Newsletter: Beer styles come, beer styles go and what the heck is Oktoberfest?

Autumn is beer drinking weather, just ask the Germans!

Well folks, keg distribution is just getting started, yet we already have a few early adopters with gluten-free goodness on tap:

Also of note, now that Fall has finally arrived (wasn’t it just 80 degrees the other day), we are bidding adieu to our summer seasonal (i.e. the Parched Lime Shandy) and welcoming back our winter seasonal of the (as of yet un-named) Cranberry Shandy. Both options will be available in the taproom this weekend, but once the lime is gone, well, it’s gone.

Also also of note (insert dry sense of humour remark here), you thirsty hop heads have drunk us out of our Blackstrap IPA. That doesn’t mean that it’s gone for good, just for the weekend while we wait for the batch in the back to finish fermenting. When I went back and asked it how it was doing it said “bloop bloop bloop”, which loosely translates to “I’ll see you next weekend”.

Ask the Brewer

So, what’s the big deal with Oktoberfest?

Oktoberfest is the world’s largest “Volksfest”, which is a beer festival and traveling fun fair. It is held annually in Munich, Bavaria, Germany, lasts for 16 days, and attracts over 6 million visitors! It runs from mid to late September into the first weekend of October.

Oktoberfest got it’s start in 1810 with the marriage celebration of Crown Prince Ludwig to Princess Therese. The event included beer and wine tastings, live performances, a parade, horse racing and singing. In 1811 a show was added to promote Bavarian agriculture, and in 1813 carnival booths were added. As of 1819, it was decided that it should be an annual event and has been held yearly since except for during times of war or disease outbreaks.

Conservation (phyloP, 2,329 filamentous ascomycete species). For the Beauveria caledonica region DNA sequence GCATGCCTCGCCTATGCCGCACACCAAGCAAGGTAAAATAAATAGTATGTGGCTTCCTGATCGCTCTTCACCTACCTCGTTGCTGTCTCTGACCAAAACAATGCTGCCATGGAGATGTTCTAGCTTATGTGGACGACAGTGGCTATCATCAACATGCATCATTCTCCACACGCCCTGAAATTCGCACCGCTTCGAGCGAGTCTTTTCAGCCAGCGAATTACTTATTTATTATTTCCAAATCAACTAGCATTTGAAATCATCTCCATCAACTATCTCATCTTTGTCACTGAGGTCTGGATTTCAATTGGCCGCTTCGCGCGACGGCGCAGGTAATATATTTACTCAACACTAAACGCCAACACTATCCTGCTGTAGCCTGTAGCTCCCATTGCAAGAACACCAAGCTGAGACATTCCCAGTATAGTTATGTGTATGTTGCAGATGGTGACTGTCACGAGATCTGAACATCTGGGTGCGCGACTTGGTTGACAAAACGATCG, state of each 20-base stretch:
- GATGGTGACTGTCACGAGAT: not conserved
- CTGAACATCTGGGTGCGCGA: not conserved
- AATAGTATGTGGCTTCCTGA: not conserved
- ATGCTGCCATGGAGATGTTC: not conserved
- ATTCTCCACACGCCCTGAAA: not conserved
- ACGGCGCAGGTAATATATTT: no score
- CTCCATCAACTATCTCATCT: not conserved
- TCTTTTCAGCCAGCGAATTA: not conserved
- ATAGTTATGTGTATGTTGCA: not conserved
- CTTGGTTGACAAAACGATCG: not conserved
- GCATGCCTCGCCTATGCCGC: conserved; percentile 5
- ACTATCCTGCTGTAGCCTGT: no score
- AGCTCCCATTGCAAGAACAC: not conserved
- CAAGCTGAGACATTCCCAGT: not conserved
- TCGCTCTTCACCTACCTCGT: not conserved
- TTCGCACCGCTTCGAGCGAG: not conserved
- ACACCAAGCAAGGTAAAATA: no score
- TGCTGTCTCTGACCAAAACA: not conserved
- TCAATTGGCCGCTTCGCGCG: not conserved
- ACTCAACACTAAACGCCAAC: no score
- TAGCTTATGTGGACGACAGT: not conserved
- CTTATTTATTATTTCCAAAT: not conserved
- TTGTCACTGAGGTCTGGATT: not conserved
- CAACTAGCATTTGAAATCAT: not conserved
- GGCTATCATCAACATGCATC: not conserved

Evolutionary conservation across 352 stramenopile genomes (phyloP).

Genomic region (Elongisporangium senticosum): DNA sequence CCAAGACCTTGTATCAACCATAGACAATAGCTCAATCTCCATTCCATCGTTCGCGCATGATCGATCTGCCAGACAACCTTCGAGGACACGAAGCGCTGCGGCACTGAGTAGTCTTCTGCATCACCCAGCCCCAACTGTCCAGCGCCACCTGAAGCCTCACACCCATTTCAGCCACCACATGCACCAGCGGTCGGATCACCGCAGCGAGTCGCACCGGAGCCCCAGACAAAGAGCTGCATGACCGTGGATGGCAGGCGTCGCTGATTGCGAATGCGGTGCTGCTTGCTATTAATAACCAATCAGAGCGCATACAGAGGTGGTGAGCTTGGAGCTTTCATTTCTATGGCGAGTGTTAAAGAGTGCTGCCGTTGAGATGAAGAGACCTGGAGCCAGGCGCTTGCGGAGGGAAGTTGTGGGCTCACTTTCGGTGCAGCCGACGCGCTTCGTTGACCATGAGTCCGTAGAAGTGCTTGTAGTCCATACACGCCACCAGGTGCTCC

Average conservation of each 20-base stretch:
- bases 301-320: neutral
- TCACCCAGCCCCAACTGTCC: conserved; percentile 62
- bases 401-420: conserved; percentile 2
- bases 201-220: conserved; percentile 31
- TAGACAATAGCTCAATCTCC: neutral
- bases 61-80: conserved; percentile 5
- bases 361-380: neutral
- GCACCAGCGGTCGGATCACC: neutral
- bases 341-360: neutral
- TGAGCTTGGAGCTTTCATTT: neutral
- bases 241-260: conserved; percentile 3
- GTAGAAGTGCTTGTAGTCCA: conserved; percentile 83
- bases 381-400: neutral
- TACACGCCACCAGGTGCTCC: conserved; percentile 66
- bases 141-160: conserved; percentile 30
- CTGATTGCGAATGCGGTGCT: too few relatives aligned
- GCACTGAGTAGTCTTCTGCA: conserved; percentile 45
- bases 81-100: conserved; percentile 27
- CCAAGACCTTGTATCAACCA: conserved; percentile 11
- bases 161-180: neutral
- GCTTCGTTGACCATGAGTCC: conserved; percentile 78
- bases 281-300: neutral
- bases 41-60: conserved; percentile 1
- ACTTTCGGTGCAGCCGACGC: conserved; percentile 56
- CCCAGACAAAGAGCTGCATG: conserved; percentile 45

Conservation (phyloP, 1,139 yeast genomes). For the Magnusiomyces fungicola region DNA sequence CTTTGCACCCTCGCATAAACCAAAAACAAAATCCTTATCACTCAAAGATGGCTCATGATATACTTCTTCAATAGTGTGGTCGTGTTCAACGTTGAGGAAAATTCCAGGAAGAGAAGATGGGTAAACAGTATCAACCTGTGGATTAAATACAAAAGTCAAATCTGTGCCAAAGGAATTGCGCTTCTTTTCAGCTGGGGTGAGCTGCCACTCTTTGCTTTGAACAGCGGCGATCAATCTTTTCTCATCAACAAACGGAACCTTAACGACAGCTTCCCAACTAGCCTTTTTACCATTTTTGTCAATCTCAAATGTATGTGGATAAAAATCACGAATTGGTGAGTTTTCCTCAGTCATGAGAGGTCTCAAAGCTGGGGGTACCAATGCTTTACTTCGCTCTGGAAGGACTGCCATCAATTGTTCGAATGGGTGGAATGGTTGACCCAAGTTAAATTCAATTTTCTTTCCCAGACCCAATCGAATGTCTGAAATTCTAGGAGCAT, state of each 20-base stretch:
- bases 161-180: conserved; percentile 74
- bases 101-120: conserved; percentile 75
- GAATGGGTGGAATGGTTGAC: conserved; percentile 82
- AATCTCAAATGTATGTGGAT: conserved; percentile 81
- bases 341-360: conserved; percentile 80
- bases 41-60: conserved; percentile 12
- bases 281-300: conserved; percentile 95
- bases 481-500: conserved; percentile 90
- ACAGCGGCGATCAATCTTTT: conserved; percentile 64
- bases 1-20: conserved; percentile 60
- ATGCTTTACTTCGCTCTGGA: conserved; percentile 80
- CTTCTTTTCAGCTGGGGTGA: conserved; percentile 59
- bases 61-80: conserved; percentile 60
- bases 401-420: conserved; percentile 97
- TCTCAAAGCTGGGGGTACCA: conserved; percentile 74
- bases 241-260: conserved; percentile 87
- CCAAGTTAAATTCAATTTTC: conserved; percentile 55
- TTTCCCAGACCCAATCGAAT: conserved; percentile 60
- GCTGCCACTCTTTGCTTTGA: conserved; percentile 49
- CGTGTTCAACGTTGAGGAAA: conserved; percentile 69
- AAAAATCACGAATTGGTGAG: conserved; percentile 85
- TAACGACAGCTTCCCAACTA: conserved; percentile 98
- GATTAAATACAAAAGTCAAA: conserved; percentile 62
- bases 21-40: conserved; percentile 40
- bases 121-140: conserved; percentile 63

As of 2015, the Oktoberfest celebration in Munich has 14 large tents each capable of holding from 1,000 to 8,000 people, as well as 20 smaller tents that can each hold from 60 to 450 people. The festival opens with a twelve gun salute and with the Mayor tapping the first Oktoberfest keg and giving the first litre poured to the Minister-President of the State of Bavaria. There are only 6 breweries that serve beer at Oktoberfest in Munich, all of which operate within the city limit and conform to the Reinheitsgebot (the governing laws in Germany for beer purity).

Taproom Tidings

The taproom has its regular hours all weekend, with growler fills available all of the days we are open. Highlights include:

  • Thirsty Thursdays is your chance for $1 off pints and $2 off growler fills (Remember, St. Paul doesn’t let us fill growlers after 8pm on Thursdays, so get here early)
  • Food on Fridays (FoF) brings us something new with the inaugural visit of the Tatanka Truck who specialize in Native American Foods.
  • Our featured cupcake from Groundswell is also new this week (Pumpkin Cheesecake), in honor of the harvest season. Pumpkin cake with cheesecake filling and cinnamon whipped cream.
  • Tap selection includes Pyro APA, Roasted Coffee Ale, Fused Orange Blossom Honey, and the last round of Parched Lime Shandy! Sadly, our Blackstrap IPA is out until next weekend, but we do have the Cranberry Shandy back on tap. Growler and grumbler fills on everything.

Final Thoughts

On Friday, October 2nd, we will be participating in Pour FOR Parks. This event features over 15 local craft breweries and wineries, 6 Fan Favorite food trucks, music, bonfires and hammerschlagen. There will also be a VIP craft distillery tent.

On Saturday, October 3rd, we will be at the Rotary Club of Brooklyn Park, pouring for Hops for Hunger and Homeless. This fundraiser will have craft breweries and cideries, live music, a complimentary bratwurst lunch, and a souvenir tasting glass.

We look forward to seeing you at either or both of these events!

As always, if you have questions, drop us a note via Email, Facebook, Hidden Medallions, Twitter or Google+.